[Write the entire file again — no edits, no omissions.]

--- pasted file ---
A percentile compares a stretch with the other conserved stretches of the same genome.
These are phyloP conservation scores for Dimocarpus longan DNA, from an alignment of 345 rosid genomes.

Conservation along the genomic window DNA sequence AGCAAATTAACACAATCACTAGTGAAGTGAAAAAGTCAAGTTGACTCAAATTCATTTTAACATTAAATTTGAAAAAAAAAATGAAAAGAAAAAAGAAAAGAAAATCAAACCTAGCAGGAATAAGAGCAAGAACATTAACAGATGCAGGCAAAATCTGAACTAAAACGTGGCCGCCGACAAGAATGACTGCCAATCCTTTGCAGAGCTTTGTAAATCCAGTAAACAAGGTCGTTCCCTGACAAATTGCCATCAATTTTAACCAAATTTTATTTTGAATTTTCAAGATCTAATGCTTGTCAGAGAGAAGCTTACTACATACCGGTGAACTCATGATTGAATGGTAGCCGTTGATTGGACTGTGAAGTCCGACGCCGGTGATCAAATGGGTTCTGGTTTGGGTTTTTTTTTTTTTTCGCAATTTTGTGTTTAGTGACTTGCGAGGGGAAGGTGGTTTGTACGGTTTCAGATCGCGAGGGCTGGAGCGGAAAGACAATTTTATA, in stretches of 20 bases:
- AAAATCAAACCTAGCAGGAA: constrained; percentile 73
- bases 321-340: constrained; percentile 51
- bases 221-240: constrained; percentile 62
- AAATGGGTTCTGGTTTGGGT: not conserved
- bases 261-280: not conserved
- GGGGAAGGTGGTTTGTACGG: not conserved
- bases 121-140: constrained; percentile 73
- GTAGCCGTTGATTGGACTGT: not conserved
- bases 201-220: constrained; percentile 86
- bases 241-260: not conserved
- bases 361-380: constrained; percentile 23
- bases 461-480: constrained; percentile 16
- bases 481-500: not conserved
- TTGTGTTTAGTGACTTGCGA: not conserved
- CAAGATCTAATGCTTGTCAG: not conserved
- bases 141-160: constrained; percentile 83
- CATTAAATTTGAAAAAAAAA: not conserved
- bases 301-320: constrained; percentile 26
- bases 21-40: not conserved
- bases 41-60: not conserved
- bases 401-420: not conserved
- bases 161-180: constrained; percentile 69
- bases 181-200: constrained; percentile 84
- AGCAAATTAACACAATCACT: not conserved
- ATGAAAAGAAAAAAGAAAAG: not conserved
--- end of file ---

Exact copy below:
A percentile compares a stretch with the other conserved stretches of the same genome.
These are phyloP conservation scores for Dimocarpus longan DNA, from an alignment of 345 rosid genomes.

Conservation along the genomic window DNA sequence AGCAAATTAACACAATCACTAGTGAAGTGAAAAAGTCAAGTTGACTCAAATTCATTTTAACATTAAATTTGAAAAAAAAAATGAAAAGAAAAAAGAAAAGAAAATCAAACCTAGCAGGAATAAGAGCAAGAACATTAACAGATGCAGGCAAAATCTGAACTAAAACGTGGCCGCCGACAAGAATGACTGCCAATCCTTTGCAGAGCTTTGTAAATCCAGTAAACAAGGTCGTTCCCTGACAAATTGCCATCAATTTTAACCAAATTTTATTTTGAATTTTCAAGATCTAATGCTTGTCAGAGAGAAGCTTACTACATACCGGTGAACTCATGATTGAATGGTAGCCGTTGATTGGACTGTGAAGTCCGACGCCGGTGATCAAATGGGTTCTGGTTTGGGTTTTTTTTTTTTTTCGCAATTTTGTGTTTAGTGACTTGCGAGGGGAAGGTGGTTTGTACGGTTTCAGATCGCGAGGGCTGGAGCGGAAAGACAATTTTATA, in stretches of 20 bases:
- AAAATCAAACCTAGCAGGAA: constrained; percentile 73
- bases 321-340: constrained; percentile 51
- bases 221-240: constrained; percentile 62
- AAATGGGTTCTGGTTTGGGT: not conserved
- bases 261-280: not conserved
- GGGGAAGGTGGTTTGTACGG: not conserved
- bases 121-140: constrained; percentile 73
- GTAGCCGTTGATTGGACTGT: not conserved
- bases 201-220: constrained; percentile 86
- bases 241-260: not conserved
- bases 361-380: constrained; percentile 23
- bases 461-480: constrained; percentile 16
- bases 481-500: not conserved
- TTGTGTTTAGTGACTTGCGA: not conserved
- CAAGATCTAATGCTTGTCAG: not conserved
- bases 141-160: constrained; percentile 83
- CATTAAATTTGAAAAAAAAA: not conserved
- bases 301-320: constrained; percentile 26
- bases 21-40: not conserved
- bases 41-60: not conserved
- bases 401-420: not conserved
- bases 161-180: constrained; percentile 69
- bases 181-200: constrained; percentile 84
- AGCAAATTAACACAATCACT: not conserved
- ATGAAAAGAAAAAAGAAAAG: not conserved